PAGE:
How shall we interpret what Jesus said in light of our deep divisions over abortion? Is the fetus in the womb oppressed or is the pregnant woman denied choices oppressed? Is the woman captive to laws that restrict her access not only to abortion but to contraceptives? Or is the fetus a captive threatened with death? We have grown so accustomed to shouting slogans at one another that it has become almost impossible to have faithful conversations across our differences.
Four decades after Roe v. Wade, the landmark Supreme Court ruling that legalized abortion, many opponents of the decision are in a celebratory mood while those backing abortion rights are glum, feeling that momentum is turning decisively against them.
Yet in reality, little has changed in the fiercest and most protracted battle of the nation’s bitter culture war.
Instead, what’s really going on is a case study in the psychology of movement politics, where activists have to rally supporters with cries of alarm without making them despair that all is lost. At the same time, they must offer evidence that their efforts are paying off without leaving them complacent.
It’s a difficult balancing act, and lately the abortion rights camp has been the one to sound the warnings.
Recently Russell Moore, dean of the School of Theology at Southern Baptist Theological Seminary, talked with Religion News Service about why more evangelicals should adopt.
At the level of the common good, this is something that all people should be concerned about. But it’s consistent for evangelical Christians to be pro-orphan.
What most churches want, when they start to think about this issue, is a preprogrammed initiative, a set of instructions. I don’t think this issue works that way. It has to be organic. It has to be flexible. It has to create a culture within a congregation.
It will be congregational cultures that start to change with the inclusion of the families who are adopting and fostering and caring for orphans. I think that’s a long-term project over a generation, not something short-term.
Read more here.
NEW YORK — A year ago, the Rev. Frank Pavone was facing an existential crisis in the unlikeliest of places.
The longtime head of the anti-abortion group Priests for Life, Pavone had been confined to the Diocese of Amarillo by his bishop, Patrick J. Zurek, who sent a letter to every other U.S. bishop declaring that he had so many concerns about the group’s $10 million budget that Pavone shouldn’t be trusted with donors’ money.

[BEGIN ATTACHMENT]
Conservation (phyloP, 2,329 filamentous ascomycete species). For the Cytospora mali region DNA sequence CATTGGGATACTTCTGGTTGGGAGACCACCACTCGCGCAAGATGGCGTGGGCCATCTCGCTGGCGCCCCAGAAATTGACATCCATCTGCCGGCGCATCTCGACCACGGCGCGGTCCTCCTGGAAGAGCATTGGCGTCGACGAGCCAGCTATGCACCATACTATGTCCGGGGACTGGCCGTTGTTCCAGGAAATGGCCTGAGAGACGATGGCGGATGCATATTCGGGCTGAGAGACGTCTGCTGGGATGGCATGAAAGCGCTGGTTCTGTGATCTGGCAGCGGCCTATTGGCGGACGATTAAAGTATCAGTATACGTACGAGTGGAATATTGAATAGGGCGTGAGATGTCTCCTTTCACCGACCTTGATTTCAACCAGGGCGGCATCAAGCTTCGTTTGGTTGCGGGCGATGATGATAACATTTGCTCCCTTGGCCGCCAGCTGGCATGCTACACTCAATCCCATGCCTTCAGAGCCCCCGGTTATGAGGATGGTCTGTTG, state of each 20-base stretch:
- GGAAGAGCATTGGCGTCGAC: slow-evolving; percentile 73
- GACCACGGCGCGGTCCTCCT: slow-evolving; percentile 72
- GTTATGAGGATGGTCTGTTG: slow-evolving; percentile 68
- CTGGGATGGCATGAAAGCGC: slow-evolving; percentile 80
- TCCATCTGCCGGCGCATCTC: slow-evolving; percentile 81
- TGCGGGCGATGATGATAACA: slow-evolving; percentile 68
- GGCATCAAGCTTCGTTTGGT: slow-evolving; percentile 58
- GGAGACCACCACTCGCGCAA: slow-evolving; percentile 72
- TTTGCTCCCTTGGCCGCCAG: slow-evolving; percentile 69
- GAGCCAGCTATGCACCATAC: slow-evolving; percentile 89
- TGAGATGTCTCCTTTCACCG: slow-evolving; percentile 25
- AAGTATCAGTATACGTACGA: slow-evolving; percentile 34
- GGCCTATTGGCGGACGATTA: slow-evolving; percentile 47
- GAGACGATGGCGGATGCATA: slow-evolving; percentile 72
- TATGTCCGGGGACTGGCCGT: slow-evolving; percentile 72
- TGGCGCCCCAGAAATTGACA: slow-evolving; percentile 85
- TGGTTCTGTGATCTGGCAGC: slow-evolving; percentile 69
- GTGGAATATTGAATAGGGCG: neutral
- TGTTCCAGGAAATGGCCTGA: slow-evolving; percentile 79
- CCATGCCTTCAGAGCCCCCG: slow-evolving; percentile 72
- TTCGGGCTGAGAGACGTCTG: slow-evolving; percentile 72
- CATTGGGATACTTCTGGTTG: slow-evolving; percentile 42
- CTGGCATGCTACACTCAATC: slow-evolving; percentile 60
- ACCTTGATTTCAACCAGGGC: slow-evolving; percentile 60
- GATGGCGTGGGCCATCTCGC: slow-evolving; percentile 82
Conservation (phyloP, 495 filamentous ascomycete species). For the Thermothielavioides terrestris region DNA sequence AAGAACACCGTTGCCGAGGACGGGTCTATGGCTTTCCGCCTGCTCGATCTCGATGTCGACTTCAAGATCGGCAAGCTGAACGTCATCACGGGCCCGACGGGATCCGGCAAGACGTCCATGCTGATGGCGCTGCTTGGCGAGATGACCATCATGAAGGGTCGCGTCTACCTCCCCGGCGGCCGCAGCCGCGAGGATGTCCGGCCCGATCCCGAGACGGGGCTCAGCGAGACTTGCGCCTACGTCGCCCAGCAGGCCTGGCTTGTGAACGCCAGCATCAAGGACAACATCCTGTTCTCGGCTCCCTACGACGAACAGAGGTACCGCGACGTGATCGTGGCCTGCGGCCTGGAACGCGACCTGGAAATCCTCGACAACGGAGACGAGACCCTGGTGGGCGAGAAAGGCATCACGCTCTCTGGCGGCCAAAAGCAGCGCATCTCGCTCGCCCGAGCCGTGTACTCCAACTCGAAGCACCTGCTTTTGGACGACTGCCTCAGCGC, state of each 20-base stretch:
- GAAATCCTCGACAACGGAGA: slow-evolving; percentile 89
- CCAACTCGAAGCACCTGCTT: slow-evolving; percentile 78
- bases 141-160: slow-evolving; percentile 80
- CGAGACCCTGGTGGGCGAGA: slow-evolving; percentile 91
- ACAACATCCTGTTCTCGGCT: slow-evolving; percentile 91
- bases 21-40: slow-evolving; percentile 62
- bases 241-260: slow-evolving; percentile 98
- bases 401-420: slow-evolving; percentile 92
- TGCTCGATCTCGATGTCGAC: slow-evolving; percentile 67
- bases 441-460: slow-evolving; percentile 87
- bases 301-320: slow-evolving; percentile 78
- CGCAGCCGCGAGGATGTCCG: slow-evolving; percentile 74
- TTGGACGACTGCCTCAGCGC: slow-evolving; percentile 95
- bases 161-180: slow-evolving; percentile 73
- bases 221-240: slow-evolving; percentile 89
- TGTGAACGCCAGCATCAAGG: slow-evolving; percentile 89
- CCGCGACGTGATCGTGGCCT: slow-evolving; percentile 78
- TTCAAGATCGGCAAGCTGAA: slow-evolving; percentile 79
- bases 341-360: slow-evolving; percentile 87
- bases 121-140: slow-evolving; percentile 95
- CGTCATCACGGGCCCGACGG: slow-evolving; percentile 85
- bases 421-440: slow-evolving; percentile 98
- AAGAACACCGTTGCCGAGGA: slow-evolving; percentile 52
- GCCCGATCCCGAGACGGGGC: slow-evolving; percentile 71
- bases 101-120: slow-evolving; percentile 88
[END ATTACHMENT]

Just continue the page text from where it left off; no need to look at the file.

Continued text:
Pavone’s backers were stunned, and many stopped giving, which only exacerbated the problems that helped get Priests for Life into trouble in the first place. Pavone also couldn’t go on the road to reassure funders and drum up desperately needed cash.
Instead, the New York-born priest was stuck in a convent in the Texas panhandle where he served as chaplain to an order of nuns in a place called Prayer Town, a virtual prisoner in a war of words with Zurek, who had blasted his “incorrigible defiance of my legitimate authority as his bishop.”
The influence of clergy in swaying their congregants' attitudes about moral issues like abortion and contraception access is dwindling, according to a new study.
The Religion, Values, and Experiences: Black and Hispanic American Attitudes on Abortion and Reproductive Issues survey, conducted by the Public Religion Research Institute, shows that there continues to be a disconnect in personal, moral belief and feelings about public policy.
"What they're hearing at church is not the big mover on attitudes of legality of abortion," Robert Jones, PRRI CEO, said.
While 51 percent of black Americans believe abortion is morally wrong, 67 percent say it should be legal in all or most cases.
"I really think that freedom of choice is probably one of the most precious components of what it means to be a Christian. Blacks have been quite possessive and reflective of this fact," said Dr. Stacy Floyd-Thomas, associate professor of Ethics and Society at Vanderbilt University's Divinity School. "… You do have the majority saying that they might see it as a sin or they are against it, but you still have the right."
Both groups believe it is possible to disagree with church teaching and be a good Catholic or good Christian. Jones pointed to the growing trend of personal versus external focus. Previous surveys have shown that attitudes about religion are mostly influenced by people's own beliefs and behaviors rather than institutional doctrine.
I had a veteran friend once tell me, “The biggest lie I have ever been told is that violence is evil, except in war.” He went on, “My government told me that. My Church told me that. My family told me that. … I came back from war and told them the truth—‘Violence is not evil, except in war… Violence is evil – period.’”
Every day it seems like we are bombarded with news stories of violence—a shooting in Colorado, a bus bombing in Bulgaria, drones gone bad and the threat of a nuclear Iran, a civil war in Syria, explosions in Afghanistan and Iraq.
The recent cover story of Time magazine was "One a Day," showing that soldier suicides are up to one per day, surpassing the number of soldiers who die in combat. The U.S. military budget is still rising—more than $20,000 a second, more than $1 million a minute, spent on war even as the country goes bankrupt.
Our world is filled with violence—like a plague, an infection, a pandemic of people killing people, and people killing themselves. In my city of brotherly love, Philadelphia, we have nearly one homicide a day—and in this land of the free we have more than 10,000 homicides per year.
This week President Barack Obama called the shooting in Colorado “evil.” And he is right.
But perhaps it is also time that we declare that violence is evil, everywhere—period. It’s obvious that killing folks in a movie theater is sick and deranged, but the question arises: is violence ever okay?